bradburyRay Bradbury created a full world which, for better or worse, holds up a mirror to us and shows us for what we truly are and what we may become. Fahrenheit 451 is a novel where ideas are our enemy and when harbouring anything that could harm stability, whether beneficial or detrimental, is a blanket evil and fireman enforce state idiocy. This story of man’s fracturing away from this world is one we can all relate to yet hope we will never be put in a position of living through.

Thank you for reading my first Febookuary review! I hope you’ve enjoyed it! Please leave me comments on what you thought of this review and don’t forget to follow me her, as well as on Facebook and Twitter. Thank you for reading and the next Febookuary review shall be John Green’s The Fault in Our Stars.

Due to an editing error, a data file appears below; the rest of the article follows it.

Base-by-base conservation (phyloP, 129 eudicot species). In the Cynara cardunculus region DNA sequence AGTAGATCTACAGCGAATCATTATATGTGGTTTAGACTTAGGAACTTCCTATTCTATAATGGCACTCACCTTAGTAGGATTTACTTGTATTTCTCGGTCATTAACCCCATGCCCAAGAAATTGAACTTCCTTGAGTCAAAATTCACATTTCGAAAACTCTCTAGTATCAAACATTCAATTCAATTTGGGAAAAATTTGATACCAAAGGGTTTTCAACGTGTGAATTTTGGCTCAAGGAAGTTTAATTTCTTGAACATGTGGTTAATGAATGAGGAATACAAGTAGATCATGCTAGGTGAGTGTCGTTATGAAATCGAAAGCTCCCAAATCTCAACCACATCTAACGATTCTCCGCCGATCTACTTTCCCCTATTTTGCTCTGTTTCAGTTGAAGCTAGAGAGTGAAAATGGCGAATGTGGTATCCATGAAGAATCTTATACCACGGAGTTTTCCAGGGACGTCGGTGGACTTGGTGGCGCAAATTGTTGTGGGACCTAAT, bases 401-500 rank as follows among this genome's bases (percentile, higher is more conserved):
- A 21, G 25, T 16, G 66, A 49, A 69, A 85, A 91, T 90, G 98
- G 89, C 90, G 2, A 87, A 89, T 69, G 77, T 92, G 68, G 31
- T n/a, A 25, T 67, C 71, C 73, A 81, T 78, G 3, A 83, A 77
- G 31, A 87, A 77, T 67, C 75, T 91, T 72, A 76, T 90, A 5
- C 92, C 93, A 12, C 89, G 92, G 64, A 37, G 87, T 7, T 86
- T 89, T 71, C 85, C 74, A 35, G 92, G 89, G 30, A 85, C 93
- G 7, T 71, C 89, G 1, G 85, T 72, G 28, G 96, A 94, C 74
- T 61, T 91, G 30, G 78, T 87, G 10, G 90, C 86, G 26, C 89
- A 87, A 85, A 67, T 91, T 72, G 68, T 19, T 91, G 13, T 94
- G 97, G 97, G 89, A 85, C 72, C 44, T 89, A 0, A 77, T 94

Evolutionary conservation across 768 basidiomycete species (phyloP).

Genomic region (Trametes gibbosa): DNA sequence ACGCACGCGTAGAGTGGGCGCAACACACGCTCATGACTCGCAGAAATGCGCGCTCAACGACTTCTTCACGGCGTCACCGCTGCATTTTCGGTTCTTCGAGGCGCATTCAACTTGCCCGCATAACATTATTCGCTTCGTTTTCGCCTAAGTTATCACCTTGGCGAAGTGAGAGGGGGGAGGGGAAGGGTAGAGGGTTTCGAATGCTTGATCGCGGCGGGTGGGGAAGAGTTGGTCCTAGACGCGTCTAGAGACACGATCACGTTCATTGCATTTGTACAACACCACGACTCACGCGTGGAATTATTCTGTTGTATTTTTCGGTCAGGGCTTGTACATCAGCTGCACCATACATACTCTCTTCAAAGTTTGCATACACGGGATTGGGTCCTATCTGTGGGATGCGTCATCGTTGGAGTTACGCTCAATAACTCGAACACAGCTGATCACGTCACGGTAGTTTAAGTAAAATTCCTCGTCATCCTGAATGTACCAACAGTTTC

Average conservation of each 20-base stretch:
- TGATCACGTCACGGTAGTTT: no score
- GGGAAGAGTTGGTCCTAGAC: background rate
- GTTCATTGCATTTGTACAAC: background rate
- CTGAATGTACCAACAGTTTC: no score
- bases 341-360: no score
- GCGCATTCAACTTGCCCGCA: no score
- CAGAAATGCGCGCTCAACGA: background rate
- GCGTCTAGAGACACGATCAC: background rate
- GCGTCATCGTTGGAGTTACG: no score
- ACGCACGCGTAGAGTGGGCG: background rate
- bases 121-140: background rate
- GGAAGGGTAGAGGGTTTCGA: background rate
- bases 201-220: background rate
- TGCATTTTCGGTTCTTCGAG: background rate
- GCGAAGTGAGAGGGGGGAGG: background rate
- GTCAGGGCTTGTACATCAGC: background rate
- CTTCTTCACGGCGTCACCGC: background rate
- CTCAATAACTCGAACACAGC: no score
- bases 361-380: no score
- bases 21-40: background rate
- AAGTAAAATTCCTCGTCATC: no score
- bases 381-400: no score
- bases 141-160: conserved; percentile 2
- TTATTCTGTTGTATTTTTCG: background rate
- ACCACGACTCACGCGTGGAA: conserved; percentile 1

P.S: If you want to see a pretty sweet look at Fahrenheit 451 (aside from mine of course, then check out Wisecrack’s Thug Notes review of the same book! By the way, there are spoilers in these videos, so you have been warned.

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4 thoughts on “Febookuary – Fahrenheit 451 – We Burn to Preserve

    1. That’s a shame. I rather enjoyed it, but then again I love the whole dystopian genre. You should give it another go as, while the pace sometimes feel a bit uneven, it’s a really good book that doesn’t waver in delivering moral and philosophical gut punches.

      Liked by 1 person